Almost 10% of children today are exposed to sexual abuse; from rape, incest, pornography, touching, fondling or sodomy.
According to the Childhelp organization, the most common ages that child sexual abuse acts are committed are ages 7 to 13.
Within child protection systems, these percentages are much higher and the children’s ages are lower when the abuse begins.
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As a CASA guardian ad-Litem in Hennepin County, about half of the fifty children in my caseload were sexually abused. After almost 20 years as a County volunteer in child protection, I think it is the most under-reported crime in our nation.
Six million children are reported to child protection agencies in the U.S. each year. About 10% of them receive services. The other 90% are left to fend for themselves.
Child abuse can vary in different forms from physical, sexual, neglect and psychological/emotional abuse. Any type of abuse is difficult for a child to understand and can lead to serious psychological issues later in life such as; an increased feeling of isolation or loneliness, self-medicating habits such as alcohol or drug use, developing coping mechanisms, increased depression or self-destructive behaviors or habits (see www.avahealth.org).
Child sexual abuse victims experience trauma. How they deal with that trauma depends on the help available to them from family and community. Children stuck in abusive homes generally receive no help and can only live through the terror or escape when they are old enough or they have been brutalized so badly that it is reported to police or the media.
One child in my caseload was two years old & two others (all different families) were four when their sex abuse began. One had been prostituted by the time she was six & another beaten severely and repeatedly for four years and suffered lifelong physical injury as a result.
Nationally, the oldest child in a home has been victimized for four years upon entering child protection services.
According to Cathy Spatz Widom, PhD., with Susanne Hiller-Sturmhofel, PhD., “people who lack the proper coping mechanisms (e.g., seeking help from others) to deal with their experiences of childhood victimization and the resulting depression may use alcohol to make themselves feel better. Because alcohol merely covers, rather than cures the problems, the need for alcohol may persist or even increase over time, increasing the risk of developing alcohol abuse or dependence.” (55)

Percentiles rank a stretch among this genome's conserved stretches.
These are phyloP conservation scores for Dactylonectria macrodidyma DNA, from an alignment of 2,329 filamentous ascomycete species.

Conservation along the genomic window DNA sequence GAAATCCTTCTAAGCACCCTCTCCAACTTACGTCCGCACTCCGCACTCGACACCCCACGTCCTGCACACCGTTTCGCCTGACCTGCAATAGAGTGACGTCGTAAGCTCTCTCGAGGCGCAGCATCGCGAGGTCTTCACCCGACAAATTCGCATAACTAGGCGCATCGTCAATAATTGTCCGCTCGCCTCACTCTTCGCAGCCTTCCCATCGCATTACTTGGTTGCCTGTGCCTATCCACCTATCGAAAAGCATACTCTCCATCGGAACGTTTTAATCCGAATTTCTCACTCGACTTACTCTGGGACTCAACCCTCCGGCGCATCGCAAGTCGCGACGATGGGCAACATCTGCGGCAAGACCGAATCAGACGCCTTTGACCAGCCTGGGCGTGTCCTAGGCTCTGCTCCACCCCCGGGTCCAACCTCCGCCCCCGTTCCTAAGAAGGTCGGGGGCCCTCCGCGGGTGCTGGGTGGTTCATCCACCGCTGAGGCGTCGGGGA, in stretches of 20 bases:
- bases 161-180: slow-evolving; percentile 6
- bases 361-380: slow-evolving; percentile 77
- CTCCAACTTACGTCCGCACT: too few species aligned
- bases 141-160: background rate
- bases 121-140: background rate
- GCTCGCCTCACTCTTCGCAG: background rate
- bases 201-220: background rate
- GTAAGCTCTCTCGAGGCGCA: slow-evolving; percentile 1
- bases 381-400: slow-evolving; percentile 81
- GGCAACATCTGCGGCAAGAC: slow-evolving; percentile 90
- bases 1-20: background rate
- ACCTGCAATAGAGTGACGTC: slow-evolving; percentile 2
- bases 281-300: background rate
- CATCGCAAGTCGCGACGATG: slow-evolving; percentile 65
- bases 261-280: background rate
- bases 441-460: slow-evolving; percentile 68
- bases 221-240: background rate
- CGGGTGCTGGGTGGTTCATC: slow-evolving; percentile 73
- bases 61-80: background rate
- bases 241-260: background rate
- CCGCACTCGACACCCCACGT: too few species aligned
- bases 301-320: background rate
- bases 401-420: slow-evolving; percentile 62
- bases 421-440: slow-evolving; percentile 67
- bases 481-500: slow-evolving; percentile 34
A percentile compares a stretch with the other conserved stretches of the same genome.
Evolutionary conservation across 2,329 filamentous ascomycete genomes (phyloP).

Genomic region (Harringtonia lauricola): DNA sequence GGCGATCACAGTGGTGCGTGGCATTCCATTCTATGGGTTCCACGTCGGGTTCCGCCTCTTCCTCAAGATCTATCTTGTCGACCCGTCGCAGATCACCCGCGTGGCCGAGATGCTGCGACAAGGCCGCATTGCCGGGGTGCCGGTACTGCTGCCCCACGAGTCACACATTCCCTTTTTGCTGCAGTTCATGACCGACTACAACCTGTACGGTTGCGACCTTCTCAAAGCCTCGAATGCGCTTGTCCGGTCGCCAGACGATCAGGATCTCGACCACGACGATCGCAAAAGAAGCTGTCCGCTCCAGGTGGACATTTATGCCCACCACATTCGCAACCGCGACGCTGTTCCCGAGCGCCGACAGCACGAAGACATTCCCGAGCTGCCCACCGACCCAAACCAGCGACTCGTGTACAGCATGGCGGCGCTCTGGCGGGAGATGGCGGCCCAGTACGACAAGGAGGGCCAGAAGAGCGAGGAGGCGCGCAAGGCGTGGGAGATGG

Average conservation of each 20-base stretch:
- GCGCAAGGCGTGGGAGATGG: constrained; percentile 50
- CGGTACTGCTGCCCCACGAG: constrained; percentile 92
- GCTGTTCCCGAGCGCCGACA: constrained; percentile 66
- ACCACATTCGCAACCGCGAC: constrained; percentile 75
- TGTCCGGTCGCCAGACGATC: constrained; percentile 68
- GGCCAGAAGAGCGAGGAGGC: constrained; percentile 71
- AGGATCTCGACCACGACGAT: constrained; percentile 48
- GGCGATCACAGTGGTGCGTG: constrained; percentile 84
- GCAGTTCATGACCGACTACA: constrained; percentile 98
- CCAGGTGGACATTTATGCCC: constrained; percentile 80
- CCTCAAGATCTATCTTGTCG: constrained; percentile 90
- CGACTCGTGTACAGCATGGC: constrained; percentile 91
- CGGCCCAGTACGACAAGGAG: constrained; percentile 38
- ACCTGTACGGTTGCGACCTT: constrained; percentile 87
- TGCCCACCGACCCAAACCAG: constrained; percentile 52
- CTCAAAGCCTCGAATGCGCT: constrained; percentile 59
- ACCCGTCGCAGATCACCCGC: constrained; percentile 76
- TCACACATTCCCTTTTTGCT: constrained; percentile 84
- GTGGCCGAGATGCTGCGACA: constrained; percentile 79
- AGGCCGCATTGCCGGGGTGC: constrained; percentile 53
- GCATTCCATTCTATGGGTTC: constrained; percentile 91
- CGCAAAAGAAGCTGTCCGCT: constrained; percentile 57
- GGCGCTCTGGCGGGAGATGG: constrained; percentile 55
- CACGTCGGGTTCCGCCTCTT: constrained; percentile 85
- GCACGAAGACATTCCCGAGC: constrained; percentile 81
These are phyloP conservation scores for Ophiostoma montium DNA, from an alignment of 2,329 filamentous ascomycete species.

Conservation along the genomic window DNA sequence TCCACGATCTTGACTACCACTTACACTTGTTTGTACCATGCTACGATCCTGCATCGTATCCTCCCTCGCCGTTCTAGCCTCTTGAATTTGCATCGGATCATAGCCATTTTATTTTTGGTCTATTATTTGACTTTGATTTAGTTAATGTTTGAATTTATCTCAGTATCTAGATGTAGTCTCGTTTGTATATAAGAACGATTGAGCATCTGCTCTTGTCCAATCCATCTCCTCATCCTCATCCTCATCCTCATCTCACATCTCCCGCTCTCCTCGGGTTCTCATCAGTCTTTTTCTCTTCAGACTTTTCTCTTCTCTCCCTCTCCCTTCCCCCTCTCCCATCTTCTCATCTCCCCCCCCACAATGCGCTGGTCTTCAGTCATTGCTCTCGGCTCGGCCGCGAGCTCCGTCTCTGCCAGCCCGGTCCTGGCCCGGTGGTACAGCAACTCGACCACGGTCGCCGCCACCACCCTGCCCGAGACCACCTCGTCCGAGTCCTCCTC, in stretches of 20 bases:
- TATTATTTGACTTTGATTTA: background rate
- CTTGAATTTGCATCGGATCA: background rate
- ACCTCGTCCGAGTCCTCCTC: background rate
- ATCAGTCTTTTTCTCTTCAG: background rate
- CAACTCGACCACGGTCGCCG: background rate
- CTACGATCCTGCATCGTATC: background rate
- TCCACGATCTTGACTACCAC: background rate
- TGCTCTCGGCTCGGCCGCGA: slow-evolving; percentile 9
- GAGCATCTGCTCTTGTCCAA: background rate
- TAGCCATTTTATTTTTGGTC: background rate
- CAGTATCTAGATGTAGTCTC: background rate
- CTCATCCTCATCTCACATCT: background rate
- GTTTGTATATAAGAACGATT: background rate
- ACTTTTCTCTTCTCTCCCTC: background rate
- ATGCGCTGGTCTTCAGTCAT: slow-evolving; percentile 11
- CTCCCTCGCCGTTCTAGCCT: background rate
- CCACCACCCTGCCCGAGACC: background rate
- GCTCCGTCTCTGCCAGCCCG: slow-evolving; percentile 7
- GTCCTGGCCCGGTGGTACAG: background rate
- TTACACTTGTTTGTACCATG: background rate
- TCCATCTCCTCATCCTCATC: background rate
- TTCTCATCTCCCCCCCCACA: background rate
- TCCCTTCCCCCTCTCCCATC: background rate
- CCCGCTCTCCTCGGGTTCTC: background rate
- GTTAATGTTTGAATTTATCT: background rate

Alcohol abuse can lead a parent or stranger to commit an act of sexual abuse on a child. According to data completed by the Childhelp organization, “children whose parents abuse alcohol and other drugs are three times more likely to be abused and more than four times more likely to be neglected than children from non-abusing families.”
Parental alcohol abuse increases children’s vulnerability to CSA by interfering with the parents ability to provide a supportive, nurturing, and protective environment.” (53)
A powerful lesson about child sex abuse was taught to me by a successful professional friend, when at lunch, he told me of his abuse over 60 years ago. He told no one for over 30 years, when felt that there was something wrong with him that had caused his two divorces and 3 failed business partnerships.
My friend confided that at that time he sought out a therapist and was still seeing him 27 years later.
Child sexual abuse is a life changing trauma that our communities need to identify and offer all the help we can to a normal life possible for the children experiencing this trauma.
Melissa co-wrote this article for KARA. She is a content writer for Saint Jude Retreats, a program for overcoming substance use. In addition to writing for Saint Jude’s she enjoys blogging and health, cooking and women’s issues.